by Douglas Labs, it includes taurine, and is available from
    needs.com.) Magnesium Glycinate alone is a good choice for the more
    budget minded. (It's available from Needs as "Magnesium
    Complex" made by Klaire. Immunesupport sells it as "Magnesium
    Plus".) A common dosage of magnesium is 200 mgs at bedtime. Too much
    magnesium can cause diarrhea, though glycinate is usually the best
    tolerated form.

    Cheney prescribes Doxepin in the form of a commercial elixir
    (10mg/ml). At low doses this tricyclic anti-depressant acts as a very
    potent antihistamine and immune modulator. Doxepin acts
    synergistically with Klonopin to assist sleep, and may improve pain.
    Patients tend to be very sensitive to Doxepin, which can cause
    morning fog and fatigue if the dose is too high (5 to 10 mg or
    higher). He recommends starting at two drops a night and gradually
    increasing the dose until "morning fog" becomes a problem. Most
    patients canÌt tolerate more than half a cc.

    On a handout entitled "Neuroprotection via Threshold Potentials",
    Cheney lists six substances that can protect the brain. Under the
    category "NMDA Blockers" Cheney lists:

    1. parenteral magnesium and taurine (intramuscular injections of
    magnesium and taurine, usually given with procaine)
    2. histamine blockers (Doxepin Elixir)

    Under the category "GABA Agonists" (increases GABA) Cheney lists:
    3. Klonopin
    4. Neurontin
    5. Kava Kava
    6. Valerian Root

    Klonopin is taken "day and night"; Neurontin "night, or day & night";
    kava kava daytime only; and valerian nighttime only. The first four
    are by prescription, the last two are herbs. In my limited
    experience, only certain patients are put on magnesium/ taurine
    injections, and then only for a limited period before switching to
    oral supplements.

    Many myths abound concerning Klonopin. When I asked Dr. Cheney about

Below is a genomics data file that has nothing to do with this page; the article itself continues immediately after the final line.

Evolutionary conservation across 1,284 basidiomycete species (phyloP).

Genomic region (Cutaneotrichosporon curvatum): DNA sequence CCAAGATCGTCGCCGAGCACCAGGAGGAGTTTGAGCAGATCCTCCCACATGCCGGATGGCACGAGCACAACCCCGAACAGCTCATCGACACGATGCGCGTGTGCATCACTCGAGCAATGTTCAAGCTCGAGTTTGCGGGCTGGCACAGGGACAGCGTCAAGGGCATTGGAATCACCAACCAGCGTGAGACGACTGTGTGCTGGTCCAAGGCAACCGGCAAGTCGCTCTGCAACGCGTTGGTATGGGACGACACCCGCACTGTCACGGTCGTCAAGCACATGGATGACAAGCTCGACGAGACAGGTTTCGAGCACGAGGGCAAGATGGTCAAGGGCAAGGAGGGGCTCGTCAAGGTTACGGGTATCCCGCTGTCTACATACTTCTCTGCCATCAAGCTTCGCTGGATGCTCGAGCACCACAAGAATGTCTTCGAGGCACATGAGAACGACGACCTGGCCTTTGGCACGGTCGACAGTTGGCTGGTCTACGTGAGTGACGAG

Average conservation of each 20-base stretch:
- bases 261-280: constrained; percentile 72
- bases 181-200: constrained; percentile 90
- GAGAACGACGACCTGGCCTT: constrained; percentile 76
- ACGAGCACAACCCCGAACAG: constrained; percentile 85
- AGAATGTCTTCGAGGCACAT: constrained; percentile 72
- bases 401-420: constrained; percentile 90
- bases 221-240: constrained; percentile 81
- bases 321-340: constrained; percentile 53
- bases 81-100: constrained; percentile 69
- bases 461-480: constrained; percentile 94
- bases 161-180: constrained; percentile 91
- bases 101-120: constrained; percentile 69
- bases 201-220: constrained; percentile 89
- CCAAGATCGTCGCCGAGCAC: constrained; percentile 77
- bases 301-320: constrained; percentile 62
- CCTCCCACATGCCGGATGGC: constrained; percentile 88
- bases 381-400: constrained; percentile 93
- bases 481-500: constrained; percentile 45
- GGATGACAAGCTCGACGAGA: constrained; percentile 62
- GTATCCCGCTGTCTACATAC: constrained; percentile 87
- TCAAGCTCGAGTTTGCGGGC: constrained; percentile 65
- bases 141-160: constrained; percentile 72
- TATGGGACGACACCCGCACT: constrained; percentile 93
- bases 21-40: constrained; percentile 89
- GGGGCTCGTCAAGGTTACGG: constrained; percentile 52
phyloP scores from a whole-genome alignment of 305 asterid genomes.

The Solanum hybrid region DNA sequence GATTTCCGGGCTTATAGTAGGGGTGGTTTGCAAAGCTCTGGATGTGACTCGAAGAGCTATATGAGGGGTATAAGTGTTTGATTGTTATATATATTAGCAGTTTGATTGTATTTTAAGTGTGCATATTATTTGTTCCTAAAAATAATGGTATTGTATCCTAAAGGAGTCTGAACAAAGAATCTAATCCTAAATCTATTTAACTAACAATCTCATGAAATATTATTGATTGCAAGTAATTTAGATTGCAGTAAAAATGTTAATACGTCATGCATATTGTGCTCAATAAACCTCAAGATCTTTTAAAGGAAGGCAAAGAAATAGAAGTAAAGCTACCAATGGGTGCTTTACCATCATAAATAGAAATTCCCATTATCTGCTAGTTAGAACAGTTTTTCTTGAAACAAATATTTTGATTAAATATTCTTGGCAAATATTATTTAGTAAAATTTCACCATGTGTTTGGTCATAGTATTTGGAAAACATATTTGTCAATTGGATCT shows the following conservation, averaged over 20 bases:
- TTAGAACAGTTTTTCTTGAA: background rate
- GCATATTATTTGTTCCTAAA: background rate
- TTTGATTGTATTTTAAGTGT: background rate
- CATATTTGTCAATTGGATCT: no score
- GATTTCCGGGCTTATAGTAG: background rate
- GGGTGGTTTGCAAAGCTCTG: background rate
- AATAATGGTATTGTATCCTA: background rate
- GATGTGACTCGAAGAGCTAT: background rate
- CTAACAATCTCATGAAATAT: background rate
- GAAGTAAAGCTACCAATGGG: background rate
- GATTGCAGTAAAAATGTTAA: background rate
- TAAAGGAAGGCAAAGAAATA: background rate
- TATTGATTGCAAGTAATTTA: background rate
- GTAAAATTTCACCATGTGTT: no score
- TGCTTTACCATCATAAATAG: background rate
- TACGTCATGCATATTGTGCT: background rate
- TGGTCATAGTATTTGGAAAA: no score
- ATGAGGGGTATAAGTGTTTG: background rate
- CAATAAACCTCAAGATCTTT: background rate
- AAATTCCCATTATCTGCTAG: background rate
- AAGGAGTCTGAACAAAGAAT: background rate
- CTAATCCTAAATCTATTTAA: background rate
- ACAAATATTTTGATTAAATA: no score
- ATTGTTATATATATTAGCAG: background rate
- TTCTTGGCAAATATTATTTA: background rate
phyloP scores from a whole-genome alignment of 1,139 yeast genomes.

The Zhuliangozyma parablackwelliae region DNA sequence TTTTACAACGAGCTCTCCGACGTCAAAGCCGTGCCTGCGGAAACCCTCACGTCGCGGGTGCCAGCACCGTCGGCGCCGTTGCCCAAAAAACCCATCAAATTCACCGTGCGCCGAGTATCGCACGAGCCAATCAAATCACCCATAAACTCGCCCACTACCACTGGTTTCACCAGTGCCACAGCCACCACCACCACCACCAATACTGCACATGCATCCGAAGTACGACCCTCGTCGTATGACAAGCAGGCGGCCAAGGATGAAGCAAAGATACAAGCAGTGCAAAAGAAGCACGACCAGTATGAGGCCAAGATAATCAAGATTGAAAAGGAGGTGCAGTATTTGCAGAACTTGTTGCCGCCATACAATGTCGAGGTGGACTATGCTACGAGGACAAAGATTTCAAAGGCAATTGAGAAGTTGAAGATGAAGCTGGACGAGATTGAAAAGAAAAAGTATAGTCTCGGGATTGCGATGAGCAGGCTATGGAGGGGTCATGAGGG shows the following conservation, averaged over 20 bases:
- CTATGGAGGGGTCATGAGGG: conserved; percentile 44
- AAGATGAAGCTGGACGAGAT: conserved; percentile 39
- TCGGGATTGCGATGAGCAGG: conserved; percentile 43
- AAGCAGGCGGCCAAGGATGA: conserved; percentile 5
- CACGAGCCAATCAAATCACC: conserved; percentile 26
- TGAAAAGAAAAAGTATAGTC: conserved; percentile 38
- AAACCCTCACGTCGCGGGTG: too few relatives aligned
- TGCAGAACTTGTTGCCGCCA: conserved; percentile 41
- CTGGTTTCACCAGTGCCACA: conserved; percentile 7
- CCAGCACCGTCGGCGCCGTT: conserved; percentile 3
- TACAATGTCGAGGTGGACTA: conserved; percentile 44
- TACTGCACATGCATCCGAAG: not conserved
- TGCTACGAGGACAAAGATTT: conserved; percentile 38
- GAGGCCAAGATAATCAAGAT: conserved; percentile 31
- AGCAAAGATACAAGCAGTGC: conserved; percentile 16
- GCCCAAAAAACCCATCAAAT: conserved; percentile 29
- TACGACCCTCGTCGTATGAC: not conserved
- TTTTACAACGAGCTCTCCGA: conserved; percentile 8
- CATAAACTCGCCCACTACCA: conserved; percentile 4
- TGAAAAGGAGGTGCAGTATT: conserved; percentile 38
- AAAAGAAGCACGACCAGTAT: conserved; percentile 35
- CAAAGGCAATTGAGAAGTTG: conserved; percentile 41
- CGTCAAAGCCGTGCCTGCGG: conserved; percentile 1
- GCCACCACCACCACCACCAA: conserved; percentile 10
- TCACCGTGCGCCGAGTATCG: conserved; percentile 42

these myths, he shared the following information.

    MYTH NUMBER ONE: THE GENERIC IS JUST AS GOOD. When the generic
    Clonazepam came on the market, many patients switched to it because
    it was less expensive than Klonopin. Cheney then began hearing that
    most patients had to take more Clonazepam to get the same effect.
    Generics aren't exactly identical to the original products, and with
    most drugs the slight variations don't matter. However, most CFIDS
    patients can tell the difference between Klonopin and its generic
    form, Clonazepam. Most find Klonopin to be more effective.

    MYTH NUMBER TWO: KLONOPIN IS ADDICTIVE. Dr. Cheney was adamant that
    Klonopin is not addictive. In treating thousands of patients, Cheney
    has never seen a patient become addicted to Klonopin. He reviewed the
    definition of addiction, stating that it involves: (1) psychosocial
    disruption, (2) accelerated use, (3) inappropriate use, and (4) drug
    seeking behavior.

    Cheney said a case might be made that Klonopin is habituating. It's
    true that it can not be stopped suddenly. You must taper off of it
    gradually. However, Cheney was cautious about even calling it
    habituating. The process of tapering off a drug is not the same thing
    as withdrawal, a term that implies addiction.

    Cheney said to keep in mind that Klonopin is given for a
    physiological problem, excitatory neurotoxicity. It is prescribed to
    adjust the threshold potential: to keep neurons from firing
    inappropriately and being destroyed. He stressed that Klonopin should
    never be given unless you intend to raise the threshold potential. He
    stated, "Problems arise when you begin to use benzodiazapines for
    reasons other than threshold manipulation." However, CFIDS patients
    have a "threshold potential aberration" and need Klonopin (or
    something similar) to avoid brain injury. Cheney has never seen a
    recovered patient have difficulty coming off Klonopin. He
    stated, "When you no longer need the drug, coming off it is very
    easy."

    On the other hand, trouble arises when someone who still has an
    injured brain tries to come off Klonopin. It is like a thyroid
    patient stopping their thyroid medication. Cheney warned, "All hell
    breaks loose". However, it is not because the drug is addicting, and
    it is not withdrawal. The condition still exists, and the body lets
    you know it has a legitimate physical need for the drug. Cheney
    stated, "When a CFIDS patient who is still experiencing the
    underlying mechanisms of brain injury goes off Klonopin, there is a
    burst of excess neural firing and cell death. ThatÌs the havoc we
    hear about that is mistakenly called withdrawal."

    MYTH NUMBER THREE: KLONOPIN DISRUPTS STAGE 4 SLEEP. Dr. Cheney said
    that he honestly does not understand this concern. He believes
    Klonopin might disrupt the sleep of people who take it for conditions